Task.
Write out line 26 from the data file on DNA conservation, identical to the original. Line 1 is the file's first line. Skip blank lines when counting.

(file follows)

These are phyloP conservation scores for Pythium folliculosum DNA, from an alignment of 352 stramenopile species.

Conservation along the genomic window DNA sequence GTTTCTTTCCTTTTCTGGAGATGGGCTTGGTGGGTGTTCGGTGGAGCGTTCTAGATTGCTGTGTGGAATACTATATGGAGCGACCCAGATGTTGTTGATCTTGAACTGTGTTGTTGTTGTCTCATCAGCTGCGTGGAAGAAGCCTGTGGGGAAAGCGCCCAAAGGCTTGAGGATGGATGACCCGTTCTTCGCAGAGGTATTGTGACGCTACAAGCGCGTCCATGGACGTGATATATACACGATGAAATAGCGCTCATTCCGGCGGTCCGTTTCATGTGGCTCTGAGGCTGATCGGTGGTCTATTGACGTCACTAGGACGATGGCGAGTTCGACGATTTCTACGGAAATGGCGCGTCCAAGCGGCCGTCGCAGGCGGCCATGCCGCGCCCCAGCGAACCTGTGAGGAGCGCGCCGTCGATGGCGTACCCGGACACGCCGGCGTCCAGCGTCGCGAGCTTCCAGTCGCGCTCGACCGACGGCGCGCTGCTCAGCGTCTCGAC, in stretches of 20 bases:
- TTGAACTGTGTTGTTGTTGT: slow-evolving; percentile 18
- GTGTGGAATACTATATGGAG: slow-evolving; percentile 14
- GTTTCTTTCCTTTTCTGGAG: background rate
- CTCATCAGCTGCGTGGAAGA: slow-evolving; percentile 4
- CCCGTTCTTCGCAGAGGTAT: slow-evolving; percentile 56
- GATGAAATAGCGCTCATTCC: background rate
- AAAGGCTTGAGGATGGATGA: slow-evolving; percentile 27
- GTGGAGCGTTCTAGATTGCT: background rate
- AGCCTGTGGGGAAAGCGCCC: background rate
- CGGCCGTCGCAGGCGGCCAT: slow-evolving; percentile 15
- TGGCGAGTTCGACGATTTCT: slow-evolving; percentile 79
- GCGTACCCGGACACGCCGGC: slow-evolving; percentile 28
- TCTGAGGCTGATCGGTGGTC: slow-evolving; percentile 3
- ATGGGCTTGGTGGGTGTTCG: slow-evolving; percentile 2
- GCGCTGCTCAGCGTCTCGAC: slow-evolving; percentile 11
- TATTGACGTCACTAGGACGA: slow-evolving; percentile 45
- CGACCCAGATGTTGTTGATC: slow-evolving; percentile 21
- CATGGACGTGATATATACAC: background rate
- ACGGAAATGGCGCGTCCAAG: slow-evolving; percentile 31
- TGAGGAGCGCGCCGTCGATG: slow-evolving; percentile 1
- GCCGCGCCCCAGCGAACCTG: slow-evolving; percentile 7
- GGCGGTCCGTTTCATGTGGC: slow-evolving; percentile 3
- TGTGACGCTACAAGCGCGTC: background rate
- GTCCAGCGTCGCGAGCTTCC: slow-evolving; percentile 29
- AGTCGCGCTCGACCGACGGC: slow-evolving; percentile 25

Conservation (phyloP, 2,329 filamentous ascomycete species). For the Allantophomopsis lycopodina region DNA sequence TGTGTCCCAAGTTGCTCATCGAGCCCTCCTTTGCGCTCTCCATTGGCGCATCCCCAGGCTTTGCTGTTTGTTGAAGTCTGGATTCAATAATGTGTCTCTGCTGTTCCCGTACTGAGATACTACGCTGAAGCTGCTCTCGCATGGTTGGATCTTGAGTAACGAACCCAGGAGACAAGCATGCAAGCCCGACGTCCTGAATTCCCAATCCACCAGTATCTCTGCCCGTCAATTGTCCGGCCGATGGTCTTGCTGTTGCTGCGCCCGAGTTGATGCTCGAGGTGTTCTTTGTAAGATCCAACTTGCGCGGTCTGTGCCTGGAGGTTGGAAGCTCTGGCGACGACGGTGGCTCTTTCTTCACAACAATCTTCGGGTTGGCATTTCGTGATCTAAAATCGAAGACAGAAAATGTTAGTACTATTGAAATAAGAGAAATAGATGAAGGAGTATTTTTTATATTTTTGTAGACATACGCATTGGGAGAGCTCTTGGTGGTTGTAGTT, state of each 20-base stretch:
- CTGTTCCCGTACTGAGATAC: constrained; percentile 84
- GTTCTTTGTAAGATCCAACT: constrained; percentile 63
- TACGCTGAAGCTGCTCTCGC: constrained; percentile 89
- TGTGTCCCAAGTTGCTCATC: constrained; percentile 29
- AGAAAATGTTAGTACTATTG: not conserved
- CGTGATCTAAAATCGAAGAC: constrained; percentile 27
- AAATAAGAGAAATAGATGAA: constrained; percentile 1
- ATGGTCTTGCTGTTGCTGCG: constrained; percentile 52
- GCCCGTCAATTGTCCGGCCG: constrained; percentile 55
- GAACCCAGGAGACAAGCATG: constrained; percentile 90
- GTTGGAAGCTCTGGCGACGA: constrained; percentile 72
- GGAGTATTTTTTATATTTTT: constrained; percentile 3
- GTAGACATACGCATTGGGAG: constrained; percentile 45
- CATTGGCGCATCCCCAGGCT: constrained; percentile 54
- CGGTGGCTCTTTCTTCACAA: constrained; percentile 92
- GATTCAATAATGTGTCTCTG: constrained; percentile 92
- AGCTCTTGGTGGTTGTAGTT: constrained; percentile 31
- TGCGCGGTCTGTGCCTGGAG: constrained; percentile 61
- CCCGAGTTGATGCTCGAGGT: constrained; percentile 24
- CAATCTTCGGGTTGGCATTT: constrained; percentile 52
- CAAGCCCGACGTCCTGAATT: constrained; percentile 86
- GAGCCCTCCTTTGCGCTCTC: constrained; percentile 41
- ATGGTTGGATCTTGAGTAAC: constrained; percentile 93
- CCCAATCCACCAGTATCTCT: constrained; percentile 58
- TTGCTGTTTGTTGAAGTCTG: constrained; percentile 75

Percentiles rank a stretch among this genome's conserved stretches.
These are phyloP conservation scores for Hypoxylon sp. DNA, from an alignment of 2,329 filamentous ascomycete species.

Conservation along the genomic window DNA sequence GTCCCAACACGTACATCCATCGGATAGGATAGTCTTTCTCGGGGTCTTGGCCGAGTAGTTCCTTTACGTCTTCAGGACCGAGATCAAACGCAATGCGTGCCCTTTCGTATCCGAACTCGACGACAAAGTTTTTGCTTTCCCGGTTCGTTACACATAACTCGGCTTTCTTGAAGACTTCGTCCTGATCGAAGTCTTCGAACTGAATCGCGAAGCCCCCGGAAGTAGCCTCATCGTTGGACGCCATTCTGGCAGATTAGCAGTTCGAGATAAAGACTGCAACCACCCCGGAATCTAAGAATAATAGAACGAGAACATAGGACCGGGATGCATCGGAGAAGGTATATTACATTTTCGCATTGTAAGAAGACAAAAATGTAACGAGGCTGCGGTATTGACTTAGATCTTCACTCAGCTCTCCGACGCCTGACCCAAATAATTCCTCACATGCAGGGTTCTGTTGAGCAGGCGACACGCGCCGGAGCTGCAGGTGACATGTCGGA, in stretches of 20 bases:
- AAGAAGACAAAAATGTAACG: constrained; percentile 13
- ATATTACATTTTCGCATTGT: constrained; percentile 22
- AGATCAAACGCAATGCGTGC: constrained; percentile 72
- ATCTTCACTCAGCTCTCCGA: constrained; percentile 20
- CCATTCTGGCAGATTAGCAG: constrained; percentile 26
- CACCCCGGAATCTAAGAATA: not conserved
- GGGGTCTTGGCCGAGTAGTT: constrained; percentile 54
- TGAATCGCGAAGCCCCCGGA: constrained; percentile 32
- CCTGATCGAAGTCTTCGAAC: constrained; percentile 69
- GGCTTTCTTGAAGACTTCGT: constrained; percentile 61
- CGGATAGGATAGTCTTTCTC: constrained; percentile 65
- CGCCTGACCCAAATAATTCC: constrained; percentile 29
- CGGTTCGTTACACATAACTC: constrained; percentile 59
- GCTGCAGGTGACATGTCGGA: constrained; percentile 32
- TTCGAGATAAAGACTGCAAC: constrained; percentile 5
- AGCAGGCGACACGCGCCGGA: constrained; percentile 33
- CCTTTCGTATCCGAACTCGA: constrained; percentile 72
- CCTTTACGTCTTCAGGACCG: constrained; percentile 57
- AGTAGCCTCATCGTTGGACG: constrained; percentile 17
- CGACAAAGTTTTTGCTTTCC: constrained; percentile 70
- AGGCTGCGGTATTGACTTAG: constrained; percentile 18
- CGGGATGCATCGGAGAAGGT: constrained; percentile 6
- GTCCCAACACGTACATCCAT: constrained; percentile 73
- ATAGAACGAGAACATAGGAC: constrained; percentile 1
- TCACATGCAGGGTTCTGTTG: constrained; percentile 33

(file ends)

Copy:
- GTCCAGCGTCGCGAGCTTCC: slow-evolving; percentile 29